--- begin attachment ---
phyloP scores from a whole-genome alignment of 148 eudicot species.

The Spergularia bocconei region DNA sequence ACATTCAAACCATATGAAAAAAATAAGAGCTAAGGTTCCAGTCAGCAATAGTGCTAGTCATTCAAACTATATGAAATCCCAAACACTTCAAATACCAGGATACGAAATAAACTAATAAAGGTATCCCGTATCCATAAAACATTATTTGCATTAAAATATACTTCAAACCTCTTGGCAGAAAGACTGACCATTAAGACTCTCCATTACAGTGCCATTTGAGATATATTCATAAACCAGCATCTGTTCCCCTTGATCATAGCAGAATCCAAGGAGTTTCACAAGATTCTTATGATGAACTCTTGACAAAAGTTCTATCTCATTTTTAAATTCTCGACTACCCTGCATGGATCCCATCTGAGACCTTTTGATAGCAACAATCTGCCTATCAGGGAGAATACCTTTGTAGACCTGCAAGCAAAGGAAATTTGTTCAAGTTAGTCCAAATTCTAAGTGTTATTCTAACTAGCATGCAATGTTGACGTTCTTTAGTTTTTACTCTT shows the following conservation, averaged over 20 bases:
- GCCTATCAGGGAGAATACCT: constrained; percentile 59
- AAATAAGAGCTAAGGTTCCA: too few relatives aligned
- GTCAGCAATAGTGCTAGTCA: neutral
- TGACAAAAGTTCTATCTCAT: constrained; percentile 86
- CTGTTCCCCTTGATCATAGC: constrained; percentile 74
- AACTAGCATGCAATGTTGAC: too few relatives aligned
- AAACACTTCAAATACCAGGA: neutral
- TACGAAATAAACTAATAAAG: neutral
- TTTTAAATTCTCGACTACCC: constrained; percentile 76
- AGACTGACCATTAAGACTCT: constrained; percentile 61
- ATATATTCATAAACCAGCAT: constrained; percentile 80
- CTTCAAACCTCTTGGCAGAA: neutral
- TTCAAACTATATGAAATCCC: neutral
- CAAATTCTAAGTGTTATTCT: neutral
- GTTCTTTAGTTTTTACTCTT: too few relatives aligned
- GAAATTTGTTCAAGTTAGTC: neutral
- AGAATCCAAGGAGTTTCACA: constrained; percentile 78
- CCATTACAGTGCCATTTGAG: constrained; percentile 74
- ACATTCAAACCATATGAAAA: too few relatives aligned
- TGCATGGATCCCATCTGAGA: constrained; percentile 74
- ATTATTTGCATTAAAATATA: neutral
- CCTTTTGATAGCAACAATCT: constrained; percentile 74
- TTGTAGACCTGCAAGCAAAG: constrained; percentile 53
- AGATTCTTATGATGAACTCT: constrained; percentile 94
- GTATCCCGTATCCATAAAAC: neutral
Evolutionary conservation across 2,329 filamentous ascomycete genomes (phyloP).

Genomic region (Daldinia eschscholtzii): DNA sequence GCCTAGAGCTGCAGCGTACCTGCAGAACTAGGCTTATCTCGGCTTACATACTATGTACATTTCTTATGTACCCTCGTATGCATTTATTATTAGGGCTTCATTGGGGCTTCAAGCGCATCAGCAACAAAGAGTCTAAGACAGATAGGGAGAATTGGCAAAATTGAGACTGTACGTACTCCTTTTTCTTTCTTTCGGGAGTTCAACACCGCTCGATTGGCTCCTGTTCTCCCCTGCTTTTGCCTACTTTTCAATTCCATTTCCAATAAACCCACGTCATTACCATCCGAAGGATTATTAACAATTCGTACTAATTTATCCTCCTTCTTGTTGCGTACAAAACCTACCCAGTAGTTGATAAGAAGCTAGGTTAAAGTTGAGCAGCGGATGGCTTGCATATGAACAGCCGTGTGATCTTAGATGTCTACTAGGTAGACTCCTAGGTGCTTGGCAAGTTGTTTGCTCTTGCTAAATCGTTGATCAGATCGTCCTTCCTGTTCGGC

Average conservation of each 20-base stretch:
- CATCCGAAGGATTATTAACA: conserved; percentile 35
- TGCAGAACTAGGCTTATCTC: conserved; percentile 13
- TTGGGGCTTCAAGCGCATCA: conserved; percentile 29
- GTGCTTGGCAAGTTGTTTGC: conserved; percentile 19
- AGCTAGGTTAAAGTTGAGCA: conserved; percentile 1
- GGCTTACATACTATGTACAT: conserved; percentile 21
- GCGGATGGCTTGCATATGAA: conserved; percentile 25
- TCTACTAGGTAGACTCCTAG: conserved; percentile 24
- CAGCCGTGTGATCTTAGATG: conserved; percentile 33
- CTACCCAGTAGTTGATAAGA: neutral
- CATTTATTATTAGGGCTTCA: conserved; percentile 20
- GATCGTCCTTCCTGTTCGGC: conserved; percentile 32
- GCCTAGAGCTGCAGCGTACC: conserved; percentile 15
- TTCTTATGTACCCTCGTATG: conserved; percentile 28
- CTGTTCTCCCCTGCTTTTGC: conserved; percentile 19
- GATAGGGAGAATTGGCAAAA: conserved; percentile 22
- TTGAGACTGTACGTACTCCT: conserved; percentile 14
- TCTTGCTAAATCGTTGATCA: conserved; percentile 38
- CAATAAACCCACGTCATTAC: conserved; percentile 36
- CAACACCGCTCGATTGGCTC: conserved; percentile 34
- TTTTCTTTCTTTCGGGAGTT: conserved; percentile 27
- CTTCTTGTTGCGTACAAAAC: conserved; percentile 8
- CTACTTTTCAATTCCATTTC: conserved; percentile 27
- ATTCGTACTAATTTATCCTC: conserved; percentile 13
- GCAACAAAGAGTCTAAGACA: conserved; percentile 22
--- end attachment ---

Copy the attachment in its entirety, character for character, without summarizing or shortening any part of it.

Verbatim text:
phyloP scores from a whole-genome alignment of 148 eudicot species.

The Spergularia bocconei region DNA sequence ACATTCAAACCATATGAAAAAAATAAGAGCTAAGGTTCCAGTCAGCAATAGTGCTAGTCATTCAAACTATATGAAATCCCAAACACTTCAAATACCAGGATACGAAATAAACTAATAAAGGTATCCCGTATCCATAAAACATTATTTGCATTAAAATATACTTCAAACCTCTTGGCAGAAAGACTGACCATTAAGACTCTCCATTACAGTGCCATTTGAGATATATTCATAAACCAGCATCTGTTCCCCTTGATCATAGCAGAATCCAAGGAGTTTCACAAGATTCTTATGATGAACTCTTGACAAAAGTTCTATCTCATTTTTAAATTCTCGACTACCCTGCATGGATCCCATCTGAGACCTTTTGATAGCAACAATCTGCCTATCAGGGAGAATACCTTTGTAGACCTGCAAGCAAAGGAAATTTGTTCAAGTTAGTCCAAATTCTAAGTGTTATTCTAACTAGCATGCAATGTTGACGTTCTTTAGTTTTTACTCTT shows the following conservation, averaged over 20 bases:
- GCCTATCAGGGAGAATACCT: constrained; percentile 59
- AAATAAGAGCTAAGGTTCCA: too few relatives aligned
- GTCAGCAATAGTGCTAGTCA: neutral
- TGACAAAAGTTCTATCTCAT: constrained; percentile 86
- CTGTTCCCCTTGATCATAGC: constrained; percentile 74
- AACTAGCATGCAATGTTGAC: too few relatives aligned
- AAACACTTCAAATACCAGGA: neutral
- TACGAAATAAACTAATAAAG: neutral
- TTTTAAATTCTCGACTACCC: constrained; percentile 76
- AGACTGACCATTAAGACTCT: constrained; percentile 61
- ATATATTCATAAACCAGCAT: constrained; percentile 80
- CTTCAAACCTCTTGGCAGAA: neutral
- TTCAAACTATATGAAATCCC: neutral
- CAAATTCTAAGTGTTATTCT: neutral
- GTTCTTTAGTTTTTACTCTT: too few relatives aligned
- GAAATTTGTTCAAGTTAGTC: neutral
- AGAATCCAAGGAGTTTCACA: constrained; percentile 78
- CCATTACAGTGCCATTTGAG: constrained; percentile 74
- ACATTCAAACCATATGAAAA: too few relatives aligned
- TGCATGGATCCCATCTGAGA: constrained; percentile 74
- ATTATTTGCATTAAAATATA: neutral
- CCTTTTGATAGCAACAATCT: constrained; percentile 74
- TTGTAGACCTGCAAGCAAAG: constrained; percentile 53
- AGATTCTTATGATGAACTCT: constrained; percentile 94
- GTATCCCGTATCCATAAAAC: neutral
Evolutionary conservation across 2,329 filamentous ascomycete genomes (phyloP).

Genomic region (Daldinia eschscholtzii): DNA sequence GCCTAGAGCTGCAGCGTACCTGCAGAACTAGGCTTATCTCGGCTTACATACTATGTACATTTCTTATGTACCCTCGTATGCATTTATTATTAGGGCTTCATTGGGGCTTCAAGCGCATCAGCAACAAAGAGTCTAAGACAGATAGGGAGAATTGGCAAAATTGAGACTGTACGTACTCCTTTTTCTTTCTTTCGGGAGTTCAACACCGCTCGATTGGCTCCTGTTCTCCCCTGCTTTTGCCTACTTTTCAATTCCATTTCCAATAAACCCACGTCATTACCATCCGAAGGATTATTAACAATTCGTACTAATTTATCCTCCTTCTTGTTGCGTACAAAACCTACCCAGTAGTTGATAAGAAGCTAGGTTAAAGTTGAGCAGCGGATGGCTTGCATATGAACAGCCGTGTGATCTTAGATGTCTACTAGGTAGACTCCTAGGTGCTTGGCAAGTTGTTTGCTCTTGCTAAATCGTTGATCAGATCGTCCTTCCTGTTCGGC

Average conservation of each 20-base stretch:
- CATCCGAAGGATTATTAACA: conserved; percentile 35
- TGCAGAACTAGGCTTATCTC: conserved; percentile 13
- TTGGGGCTTCAAGCGCATCA: conserved; percentile 29
- GTGCTTGGCAAGTTGTTTGC: conserved; percentile 19
- AGCTAGGTTAAAGTTGAGCA: conserved; percentile 1
- GGCTTACATACTATGTACAT: conserved; percentile 21
- GCGGATGGCTTGCATATGAA: conserved; percentile 25
- TCTACTAGGTAGACTCCTAG: conserved; percentile 24
- CAGCCGTGTGATCTTAGATG: conserved; percentile 33
- CTACCCAGTAGTTGATAAGA: neutral
- CATTTATTATTAGGGCTTCA: conserved; percentile 20
- GATCGTCCTTCCTGTTCGGC: conserved; percentile 32
- GCCTAGAGCTGCAGCGTACC: conserved; percentile 15
- TTCTTATGTACCCTCGTATG: conserved; percentile 28
- CTGTTCTCCCCTGCTTTTGC: conserved; percentile 19
- GATAGGGAGAATTGGCAAAA: conserved; percentile 22
- TTGAGACTGTACGTACTCCT: conserved; percentile 14
- TCTTGCTAAATCGTTGATCA: conserved; percentile 38
- CAATAAACCCACGTCATTAC: conserved; percentile 36
- CAACACCGCTCGATTGGCTC: conserved; percentile 34
- TTTTCTTTCTTTCGGGAGTT: conserved; percentile 27
- CTTCTTGTTGCGTACAAAAC: conserved; percentile 8
- CTACTTTTCAATTCCATTTC: conserved; percentile 27
- ATTCGTACTAATTTATCCTC: conserved; percentile 13
- GCAACAAAGAGTCTAAGACA: conserved; percentile 22